Media in Medicine: the Reality of the Digital Divide
Two quick reads to munch on tonight about the imbalance in the accessibility to health information created by economic disparities and lack of infrastructure, among other reasons, in developing countries.
Allen Cheng of The Next Generation shares his point with us.
An established information infrastructure in the developed world has made accessing health information a facile task. In a span of minutes a patient may coddle his curiosity by self-diagnosing an illness, investigating the origin of the disease, reading on different treatment options, and checking the background of relevant doctors and hospitals, all tasks simplified by the wide availability of the internet. Recent medical information and research journals can be disseminated to doctors, describing current trends in disease or new treatment methods. Colleagues can consult each other across the country instantaneously, ensuring the best treatments for their patients. Electronic medical record systems allow seamless sharing of patient data among different clinics, documenting histories, drug regimens, referrals, and existing conditions. These capabilities save time and reduce mistakes.
In contrast, health workers in impoverished countries are starved of the relevant information typically accessible to their colleagues in other places. Hospitals in remote areas with virtually no roads, electricity, or basic communication means often have to function almost autonomously without access to medical information or colleague support. In turn, the hospitals are difficult to monitor, making assessment of healthcare standards difficult. While improving conditions in a developing country will eventually spill into its healthcare sector, a host of obstacles currently hinders physicians who desire the best for their patients.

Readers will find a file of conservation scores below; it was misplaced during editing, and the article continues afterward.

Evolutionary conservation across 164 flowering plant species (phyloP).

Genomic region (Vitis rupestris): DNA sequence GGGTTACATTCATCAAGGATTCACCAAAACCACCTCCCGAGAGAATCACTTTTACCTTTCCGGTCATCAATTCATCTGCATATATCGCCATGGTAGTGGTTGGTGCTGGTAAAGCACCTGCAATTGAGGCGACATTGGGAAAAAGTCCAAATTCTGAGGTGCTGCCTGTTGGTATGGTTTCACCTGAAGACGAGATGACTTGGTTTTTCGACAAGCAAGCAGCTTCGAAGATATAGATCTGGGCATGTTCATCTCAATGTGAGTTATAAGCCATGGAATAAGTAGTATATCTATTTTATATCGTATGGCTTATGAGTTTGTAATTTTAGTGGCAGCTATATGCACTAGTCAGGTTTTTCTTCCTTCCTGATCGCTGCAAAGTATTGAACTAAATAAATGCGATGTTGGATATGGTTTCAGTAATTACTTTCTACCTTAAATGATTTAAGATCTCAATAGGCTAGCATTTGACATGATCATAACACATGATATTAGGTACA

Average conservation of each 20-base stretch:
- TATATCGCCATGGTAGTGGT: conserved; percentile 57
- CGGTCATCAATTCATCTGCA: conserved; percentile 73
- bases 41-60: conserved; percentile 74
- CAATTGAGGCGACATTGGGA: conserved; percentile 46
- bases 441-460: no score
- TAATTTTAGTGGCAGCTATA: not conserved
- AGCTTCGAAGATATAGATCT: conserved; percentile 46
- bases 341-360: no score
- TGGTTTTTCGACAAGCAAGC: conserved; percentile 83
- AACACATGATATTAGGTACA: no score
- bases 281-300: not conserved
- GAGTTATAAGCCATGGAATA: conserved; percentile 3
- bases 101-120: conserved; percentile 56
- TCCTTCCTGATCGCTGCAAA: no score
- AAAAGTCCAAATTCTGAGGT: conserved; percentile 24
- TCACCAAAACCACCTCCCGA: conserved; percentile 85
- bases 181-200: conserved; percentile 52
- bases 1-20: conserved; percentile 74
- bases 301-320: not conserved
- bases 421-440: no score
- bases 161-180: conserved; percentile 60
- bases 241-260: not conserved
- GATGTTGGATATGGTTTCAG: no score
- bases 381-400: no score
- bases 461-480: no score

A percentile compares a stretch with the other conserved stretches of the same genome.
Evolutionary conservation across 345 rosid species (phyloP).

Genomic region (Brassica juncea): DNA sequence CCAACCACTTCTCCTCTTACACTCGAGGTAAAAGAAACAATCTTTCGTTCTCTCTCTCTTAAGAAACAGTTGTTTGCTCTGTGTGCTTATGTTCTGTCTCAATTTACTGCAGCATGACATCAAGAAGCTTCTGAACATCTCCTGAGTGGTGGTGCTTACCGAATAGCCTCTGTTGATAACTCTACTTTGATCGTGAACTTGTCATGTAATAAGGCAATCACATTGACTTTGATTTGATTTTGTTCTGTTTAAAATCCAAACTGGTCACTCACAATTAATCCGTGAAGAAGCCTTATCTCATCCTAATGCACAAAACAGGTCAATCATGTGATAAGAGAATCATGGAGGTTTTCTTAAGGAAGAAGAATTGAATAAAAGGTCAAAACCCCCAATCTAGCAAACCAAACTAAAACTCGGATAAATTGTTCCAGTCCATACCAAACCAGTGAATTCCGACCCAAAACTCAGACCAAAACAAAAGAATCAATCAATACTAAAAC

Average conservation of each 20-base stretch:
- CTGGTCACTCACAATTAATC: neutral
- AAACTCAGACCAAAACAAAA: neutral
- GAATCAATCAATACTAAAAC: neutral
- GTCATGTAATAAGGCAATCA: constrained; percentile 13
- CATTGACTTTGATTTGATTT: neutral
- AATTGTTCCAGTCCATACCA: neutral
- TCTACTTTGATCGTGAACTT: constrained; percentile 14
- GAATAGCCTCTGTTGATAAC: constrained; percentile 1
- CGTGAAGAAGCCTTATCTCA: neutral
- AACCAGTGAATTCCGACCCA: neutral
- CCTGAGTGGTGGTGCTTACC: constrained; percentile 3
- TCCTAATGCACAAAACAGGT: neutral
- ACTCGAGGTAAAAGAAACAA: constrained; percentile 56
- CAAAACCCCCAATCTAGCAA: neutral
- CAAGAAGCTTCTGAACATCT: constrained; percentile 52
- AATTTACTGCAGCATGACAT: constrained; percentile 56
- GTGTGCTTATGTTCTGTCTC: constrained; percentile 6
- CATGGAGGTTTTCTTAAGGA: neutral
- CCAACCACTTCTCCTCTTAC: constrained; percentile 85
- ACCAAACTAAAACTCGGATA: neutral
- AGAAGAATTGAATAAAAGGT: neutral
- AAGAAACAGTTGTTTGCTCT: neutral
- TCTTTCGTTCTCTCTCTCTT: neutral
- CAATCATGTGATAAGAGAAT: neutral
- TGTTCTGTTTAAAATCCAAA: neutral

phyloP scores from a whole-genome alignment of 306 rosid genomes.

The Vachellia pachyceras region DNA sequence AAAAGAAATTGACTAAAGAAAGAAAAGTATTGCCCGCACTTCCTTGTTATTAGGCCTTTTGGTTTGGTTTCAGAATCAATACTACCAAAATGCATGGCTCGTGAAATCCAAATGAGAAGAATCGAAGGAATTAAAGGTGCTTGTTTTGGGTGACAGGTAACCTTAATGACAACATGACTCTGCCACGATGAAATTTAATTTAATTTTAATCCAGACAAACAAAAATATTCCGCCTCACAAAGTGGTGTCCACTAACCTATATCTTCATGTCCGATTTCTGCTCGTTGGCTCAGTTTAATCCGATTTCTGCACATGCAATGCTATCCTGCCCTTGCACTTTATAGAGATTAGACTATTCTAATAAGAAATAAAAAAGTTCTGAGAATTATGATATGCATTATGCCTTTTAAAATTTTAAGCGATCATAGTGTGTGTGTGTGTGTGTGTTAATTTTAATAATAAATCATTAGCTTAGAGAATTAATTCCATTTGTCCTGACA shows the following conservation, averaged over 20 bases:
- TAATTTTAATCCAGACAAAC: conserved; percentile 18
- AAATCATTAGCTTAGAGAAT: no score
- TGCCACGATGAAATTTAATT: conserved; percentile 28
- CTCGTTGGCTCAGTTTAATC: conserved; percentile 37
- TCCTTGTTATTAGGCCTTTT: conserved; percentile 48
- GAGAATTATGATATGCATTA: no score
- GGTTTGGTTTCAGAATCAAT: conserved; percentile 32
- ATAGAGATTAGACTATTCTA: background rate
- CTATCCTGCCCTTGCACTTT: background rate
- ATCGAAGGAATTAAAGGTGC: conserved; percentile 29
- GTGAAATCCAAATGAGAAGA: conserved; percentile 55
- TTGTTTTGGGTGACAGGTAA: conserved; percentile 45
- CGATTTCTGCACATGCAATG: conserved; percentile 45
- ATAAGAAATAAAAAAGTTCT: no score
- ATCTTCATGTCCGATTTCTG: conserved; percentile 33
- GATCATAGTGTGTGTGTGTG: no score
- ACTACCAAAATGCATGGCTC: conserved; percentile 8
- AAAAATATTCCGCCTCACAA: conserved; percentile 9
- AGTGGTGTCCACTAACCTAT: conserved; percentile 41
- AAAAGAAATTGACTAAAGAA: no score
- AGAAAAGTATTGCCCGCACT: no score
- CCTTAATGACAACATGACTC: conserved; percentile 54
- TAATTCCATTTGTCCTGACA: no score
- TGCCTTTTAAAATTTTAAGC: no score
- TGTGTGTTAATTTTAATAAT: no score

Finish this important and insightful article here. Apparently, according to the same article, some solutions implemented have failed and may have wasted valuable resources in these countries. The above perspective was published just a couple of months ago.
We go back to an article about 7 years back by the Bristish Medical Journal similarly wailing on this seeming great divide.
Information and communication technologies have not been harnessed systematically to improve the health of populations in developing countries.
These technologies empower those who use information by providing them with a choice of information to be accessed in their own time and by allowing them to put their own information on the web.
The current digital divide is more dramatic than any other inequity in health or income .
The quality of health information available on the web is inconsistent, and the visibility of research from developing countries is limited.
The way forward is to exploit the full interactivity of the internet, which allows rapid feedback and change to continuously mould information into useful knowledge.
I may have a very simplistic notion of this problem. I do recognize the enormity and the complexity of these issues once in the field. But my take is this, start small. Perhaps if we aim to start implementing solutions at a more manageable and affordable level, with strong measures of sustainability and maintenance in place, we might just move a step forward. As with many solutions offered, many intents would be noble. But there is a difference between intents and carrying through. One way to ensure this is to see it in as many possible dimensions and angles as possible, looking closely or moving far from it, including even the simple intent and theory. And the working button for this might I suppose could mean in the same spirit, boldness, and starting cost as those of the green, small, and handy? 😉